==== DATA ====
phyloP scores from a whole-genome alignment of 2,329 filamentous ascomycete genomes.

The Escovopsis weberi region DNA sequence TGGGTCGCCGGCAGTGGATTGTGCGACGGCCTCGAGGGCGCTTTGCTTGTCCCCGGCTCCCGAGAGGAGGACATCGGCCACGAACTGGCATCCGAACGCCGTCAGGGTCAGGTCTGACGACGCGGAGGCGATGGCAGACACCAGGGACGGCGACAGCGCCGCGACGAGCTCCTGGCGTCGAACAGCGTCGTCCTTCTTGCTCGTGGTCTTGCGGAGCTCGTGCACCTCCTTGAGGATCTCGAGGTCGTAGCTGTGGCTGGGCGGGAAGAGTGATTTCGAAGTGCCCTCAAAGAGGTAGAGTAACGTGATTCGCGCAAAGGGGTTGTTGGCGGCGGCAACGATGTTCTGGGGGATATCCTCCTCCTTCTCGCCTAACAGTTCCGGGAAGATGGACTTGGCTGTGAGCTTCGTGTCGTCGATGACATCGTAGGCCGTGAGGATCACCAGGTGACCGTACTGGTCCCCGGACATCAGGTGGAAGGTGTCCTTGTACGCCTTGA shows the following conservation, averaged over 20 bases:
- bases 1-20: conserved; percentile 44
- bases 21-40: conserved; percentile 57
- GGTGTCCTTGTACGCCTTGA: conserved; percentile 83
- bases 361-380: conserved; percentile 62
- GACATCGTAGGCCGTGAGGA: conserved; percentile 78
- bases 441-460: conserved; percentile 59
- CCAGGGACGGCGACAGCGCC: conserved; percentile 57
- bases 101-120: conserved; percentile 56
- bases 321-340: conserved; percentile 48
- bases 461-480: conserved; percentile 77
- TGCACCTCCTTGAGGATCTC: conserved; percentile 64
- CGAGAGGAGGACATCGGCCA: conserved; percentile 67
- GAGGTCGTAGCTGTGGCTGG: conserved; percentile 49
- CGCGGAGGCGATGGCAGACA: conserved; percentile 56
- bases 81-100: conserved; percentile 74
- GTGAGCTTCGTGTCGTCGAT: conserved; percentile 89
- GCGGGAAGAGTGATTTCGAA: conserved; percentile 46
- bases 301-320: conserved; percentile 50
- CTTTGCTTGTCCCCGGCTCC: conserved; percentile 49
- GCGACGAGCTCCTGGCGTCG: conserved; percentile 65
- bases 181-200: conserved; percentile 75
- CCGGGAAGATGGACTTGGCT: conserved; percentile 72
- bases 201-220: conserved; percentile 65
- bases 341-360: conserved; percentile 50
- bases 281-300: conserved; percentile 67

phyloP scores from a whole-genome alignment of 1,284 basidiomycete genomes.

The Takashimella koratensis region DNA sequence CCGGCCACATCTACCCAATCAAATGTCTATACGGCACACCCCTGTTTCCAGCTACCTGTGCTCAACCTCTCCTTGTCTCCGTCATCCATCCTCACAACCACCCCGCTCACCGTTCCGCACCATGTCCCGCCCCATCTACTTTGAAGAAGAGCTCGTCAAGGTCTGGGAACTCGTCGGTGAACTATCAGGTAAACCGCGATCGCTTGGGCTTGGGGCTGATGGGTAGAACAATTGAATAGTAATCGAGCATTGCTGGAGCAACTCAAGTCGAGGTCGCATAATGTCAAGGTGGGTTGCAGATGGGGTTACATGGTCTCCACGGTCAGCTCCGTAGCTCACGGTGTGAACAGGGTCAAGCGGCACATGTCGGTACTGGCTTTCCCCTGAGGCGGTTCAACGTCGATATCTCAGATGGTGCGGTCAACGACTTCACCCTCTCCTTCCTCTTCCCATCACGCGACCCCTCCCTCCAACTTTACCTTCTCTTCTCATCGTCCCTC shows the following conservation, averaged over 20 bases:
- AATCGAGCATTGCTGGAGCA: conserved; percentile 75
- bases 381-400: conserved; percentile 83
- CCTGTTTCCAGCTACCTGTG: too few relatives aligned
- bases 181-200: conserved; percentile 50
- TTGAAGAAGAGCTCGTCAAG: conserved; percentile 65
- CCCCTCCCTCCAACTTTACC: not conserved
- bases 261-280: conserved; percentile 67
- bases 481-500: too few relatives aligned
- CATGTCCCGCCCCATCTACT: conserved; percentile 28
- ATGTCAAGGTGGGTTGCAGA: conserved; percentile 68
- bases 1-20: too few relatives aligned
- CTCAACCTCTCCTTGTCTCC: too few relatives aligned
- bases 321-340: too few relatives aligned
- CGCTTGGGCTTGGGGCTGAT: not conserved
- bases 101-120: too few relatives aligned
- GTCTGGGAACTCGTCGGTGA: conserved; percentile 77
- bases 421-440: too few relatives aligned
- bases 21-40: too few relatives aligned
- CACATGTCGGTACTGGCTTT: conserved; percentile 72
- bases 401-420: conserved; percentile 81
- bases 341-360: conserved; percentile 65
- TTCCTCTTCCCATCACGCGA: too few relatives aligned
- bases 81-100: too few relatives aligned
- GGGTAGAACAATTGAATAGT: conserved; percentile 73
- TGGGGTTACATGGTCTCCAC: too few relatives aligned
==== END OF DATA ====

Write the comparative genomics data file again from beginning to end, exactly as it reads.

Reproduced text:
phyloP scores from a whole-genome alignment of 2,329 filamentous ascomycete genomes.

The Escovopsis weberi region DNA sequence TGGGTCGCCGGCAGTGGATTGTGCGACGGCCTCGAGGGCGCTTTGCTTGTCCCCGGCTCCCGAGAGGAGGACATCGGCCACGAACTGGCATCCGAACGCCGTCAGGGTCAGGTCTGACGACGCGGAGGCGATGGCAGACACCAGGGACGGCGACAGCGCCGCGACGAGCTCCTGGCGTCGAACAGCGTCGTCCTTCTTGCTCGTGGTCTTGCGGAGCTCGTGCACCTCCTTGAGGATCTCGAGGTCGTAGCTGTGGCTGGGCGGGAAGAGTGATTTCGAAGTGCCCTCAAAGAGGTAGAGTAACGTGATTCGCGCAAAGGGGTTGTTGGCGGCGGCAACGATGTTCTGGGGGATATCCTCCTCCTTCTCGCCTAACAGTTCCGGGAAGATGGACTTGGCTGTGAGCTTCGTGTCGTCGATGACATCGTAGGCCGTGAGGATCACCAGGTGACCGTACTGGTCCCCGGACATCAGGTGGAAGGTGTCCTTGTACGCCTTGA shows the following conservation, averaged over 20 bases:
- bases 1-20: conserved; percentile 44
- bases 21-40: conserved; percentile 57
- GGTGTCCTTGTACGCCTTGA: conserved; percentile 83
- bases 361-380: conserved; percentile 62
- GACATCGTAGGCCGTGAGGA: conserved; percentile 78
- bases 441-460: conserved; percentile 59
- CCAGGGACGGCGACAGCGCC: conserved; percentile 57
- bases 101-120: conserved; percentile 56
- bases 321-340: conserved; percentile 48
- bases 461-480: conserved; percentile 77
- TGCACCTCCTTGAGGATCTC: conserved; percentile 64
- CGAGAGGAGGACATCGGCCA: conserved; percentile 67
- GAGGTCGTAGCTGTGGCTGG: conserved; percentile 49
- CGCGGAGGCGATGGCAGACA: conserved; percentile 56
- bases 81-100: conserved; percentile 74
- GTGAGCTTCGTGTCGTCGAT: conserved; percentile 89
- GCGGGAAGAGTGATTTCGAA: conserved; percentile 46
- bases 301-320: conserved; percentile 50
- CTTTGCTTGTCCCCGGCTCC: conserved; percentile 49
- GCGACGAGCTCCTGGCGTCG: conserved; percentile 65
- bases 181-200: conserved; percentile 75
- CCGGGAAGATGGACTTGGCT: conserved; percentile 72
- bases 201-220: conserved; percentile 65
- bases 341-360: conserved; percentile 50
- bases 281-300: conserved; percentile 67

phyloP scores from a whole-genome alignment of 1,284 basidiomycete genomes.

The Takashimella koratensis region DNA sequence CCGGCCACATCTACCCAATCAAATGTCTATACGGCACACCCCTGTTTCCAGCTACCTGTGCTCAACCTCTCCTTGTCTCCGTCATCCATCCTCACAACCACCCCGCTCACCGTTCCGCACCATGTCCCGCCCCATCTACTTTGAAGAAGAGCTCGTCAAGGTCTGGGAACTCGTCGGTGAACTATCAGGTAAACCGCGATCGCTTGGGCTTGGGGCTGATGGGTAGAACAATTGAATAGTAATCGAGCATTGCTGGAGCAACTCAAGTCGAGGTCGCATAATGTCAAGGTGGGTTGCAGATGGGGTTACATGGTCTCCACGGTCAGCTCCGTAGCTCACGGTGTGAACAGGGTCAAGCGGCACATGTCGGTACTGGCTTTCCCCTGAGGCGGTTCAACGTCGATATCTCAGATGGTGCGGTCAACGACTTCACCCTCTCCTTCCTCTTCCCATCACGCGACCCCTCCCTCCAACTTTACCTTCTCTTCTCATCGTCCCTC shows the following conservation, averaged over 20 bases:
- AATCGAGCATTGCTGGAGCA: conserved; percentile 75
- bases 381-400: conserved; percentile 83
- CCTGTTTCCAGCTACCTGTG: too few relatives aligned
- bases 181-200: conserved; percentile 50
- TTGAAGAAGAGCTCGTCAAG: conserved; percentile 65
- CCCCTCCCTCCAACTTTACC: not conserved
- bases 261-280: conserved; percentile 67
- bases 481-500: too few relatives aligned
- CATGTCCCGCCCCATCTACT: conserved; percentile 28
- ATGTCAAGGTGGGTTGCAGA: conserved; percentile 68
- bases 1-20: too few relatives aligned
- CTCAACCTCTCCTTGTCTCC: too few relatives aligned
- bases 321-340: too few relatives aligned
- CGCTTGGGCTTGGGGCTGAT: not conserved
- bases 101-120: too few relatives aligned
- GTCTGGGAACTCGTCGGTGA: conserved; percentile 77
- bases 421-440: too few relatives aligned
- bases 21-40: too few relatives aligned
- CACATGTCGGTACTGGCTTT: conserved; percentile 72
- bases 401-420: conserved; percentile 81
- bases 341-360: conserved; percentile 65
- TTCCTCTTCCCATCACGCGA: too few relatives aligned
- bases 81-100: too few relatives aligned
- GGGTAGAACAATTGAATAGT: conserved; percentile 73
- TGGGGTTACATGGTCTCCAC: too few relatives aligned